In fact, as Arival research has shown, many customers are quite willing to pay more for flexible tickets and a premium experience, while others are willing to accept the trade-off of more restricted tickets for a lower price.

The Visitor Attractions & New Booking Paradigm Report from Arival & Go City shows that some customers are willing to pay more for the flexibility of a VIP ticket while others want to pay less for a more restrictive off-peak ticket.

Does My Booking System Support Variable or Dynamic Pricing?

Many booking systems or “res-techs” support some level of pricing control. Although some systems have advertised that they offer dynamic pricing, the reality is that in most if not all cases, what they are actually providing is a form of variable pricing. The easiest way to check is to see if your res-tech has a rules engine that supports price changes. If your system allows you to adjust pricing based on the aforementioned criteria, such as date range or day of the week, chances are very good that it supports variable pricing. 

Dynamic pricing is much more challenging to support because it requires sophisticated algorithms that take into account each business’ unique booking patterns, consumer preferences, and other factors. Supporting that level of sophistication in an off-the-shelf res-tech platform would require an immense amount of data and resources. This is why there are companies who specialize in providing dynamic pricing engines that exist either on top of res-tech or in partnership with them.

Do OTAs and Resellers Support Variable or Dynamic Pricing?

The answer to questions like this in our industry is usually – ”it depends.” Many resellers can support limited forms of variable pricing, such as date-based rates. However, circumstances where a price could change during the contract term, such as dynamic pricing or a rules-based price variation, most online travel agencies (OTAs) and resellers do not support this capacity today. This would require that the connected distributor (OTA or reseller) check the price of a ticket in real-time.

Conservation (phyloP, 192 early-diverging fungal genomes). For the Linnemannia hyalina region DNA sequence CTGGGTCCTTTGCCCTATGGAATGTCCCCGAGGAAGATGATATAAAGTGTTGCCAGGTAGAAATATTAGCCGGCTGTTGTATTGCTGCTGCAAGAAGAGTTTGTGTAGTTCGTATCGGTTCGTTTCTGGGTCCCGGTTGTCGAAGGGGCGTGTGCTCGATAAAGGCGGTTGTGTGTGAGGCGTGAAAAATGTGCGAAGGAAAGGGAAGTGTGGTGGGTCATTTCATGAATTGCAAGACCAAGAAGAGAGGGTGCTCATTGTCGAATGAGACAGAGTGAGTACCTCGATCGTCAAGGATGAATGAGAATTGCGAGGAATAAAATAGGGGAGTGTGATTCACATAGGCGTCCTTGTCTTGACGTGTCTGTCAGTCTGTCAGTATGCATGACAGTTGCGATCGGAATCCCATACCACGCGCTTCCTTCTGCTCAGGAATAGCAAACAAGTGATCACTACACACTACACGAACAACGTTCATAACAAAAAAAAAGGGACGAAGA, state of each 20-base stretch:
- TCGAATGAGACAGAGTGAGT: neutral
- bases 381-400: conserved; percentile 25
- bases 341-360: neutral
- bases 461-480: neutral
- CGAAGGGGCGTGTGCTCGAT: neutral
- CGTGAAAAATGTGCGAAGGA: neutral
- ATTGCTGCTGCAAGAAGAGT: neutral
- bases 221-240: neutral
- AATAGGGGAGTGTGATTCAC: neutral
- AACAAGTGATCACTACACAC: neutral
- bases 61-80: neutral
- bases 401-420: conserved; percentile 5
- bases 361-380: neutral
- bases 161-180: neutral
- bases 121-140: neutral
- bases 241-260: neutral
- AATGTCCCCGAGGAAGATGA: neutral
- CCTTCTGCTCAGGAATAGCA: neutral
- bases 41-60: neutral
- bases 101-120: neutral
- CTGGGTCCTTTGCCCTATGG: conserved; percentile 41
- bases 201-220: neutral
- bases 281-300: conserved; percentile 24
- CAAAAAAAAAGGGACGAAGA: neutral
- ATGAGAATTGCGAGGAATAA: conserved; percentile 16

Most connected resellers can only handle basic availability and reservation functions through their connections. However, OTAs and resellers are well aware of the growing demand for this capability, and many are investing in this capability. In addition, the non-profit association for connectivity standards OCTO will soon release its pricing capability in the OCTO specification.

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Which is Right for You?

As the title of this article suggests, my recommendation is to try variable pricing before you jump into using dynamic pricing. It is simply easier to comprehend and is generally supported by most advanced reservation technology platforms. Variable pricing also provides you with the most amount of direct control and predictability over your pricing. Even if you use only a seasonal pricing rule to adjust your pricing twice a year, the impact on your direct revenues may be significant. For many operators and attractions, and especially smaller businesses, variable pricing may be enough.

For those operators who have successfully used variable pricing and have seen the impacts that price adjustments have had on their bottom lines, the switch to dynamic pricing may be a logical next step. Allowing a system to take past pricing changes, consumer behavior, and other factors into account when making less dramatic but highly optimized pricing changes, could have a significant impact on overall revenues. 

As an example, the Florida Aquarium has seen a significant increase in per guest ticket pricing while maintaining a high level of customer satisfaction and increased visits, since they implemented their dynamic pricing strategy, as COO and EVP Strategic Initiatives, Andy Wood, shared during the Attractions Forum at Arival 360 | Orlando.

Andy Wood describes Florida Aquarium’s journey with implementing dynamic pricing and the customer response in the Attractions Forum at Arival 360 | Orlando

Keep in mind, every business is different and so your strategy moving forward should be reflective of your comfort with adjusting your pricing and your customer expectations. The bottom line is that there is money on the table that variable and dynamic pricing systems can help you collect. In many cases you already have access to some of these features, so don’t be afraid to take advantage of the features and benefits that your current system offers.

Dig Deeper into Variable Pricing and Dynamic Pricing

Witness the conversations about pricing strategies as well as other hot topics from the Attractions Forum, including AI, working with distribution, and “the content problem,” available on-demand now to Insider Pro Access members.

Also, learn more about key trends in visitor attractions, from variable and dynamic pricing to timed ticketing to attraction visitor and traveler behavior, in our Visitor Attractions & New Booking Paradigm Report based on a survey of 1,000 U.S. attraction travelers.  

Finally, join us in March at Arival 360 | Berlin where we’ll assemble another panel of industry experts to continue the conversation on pricing strategies and more with the first Attractions Forum for Europe. We hope to see you there!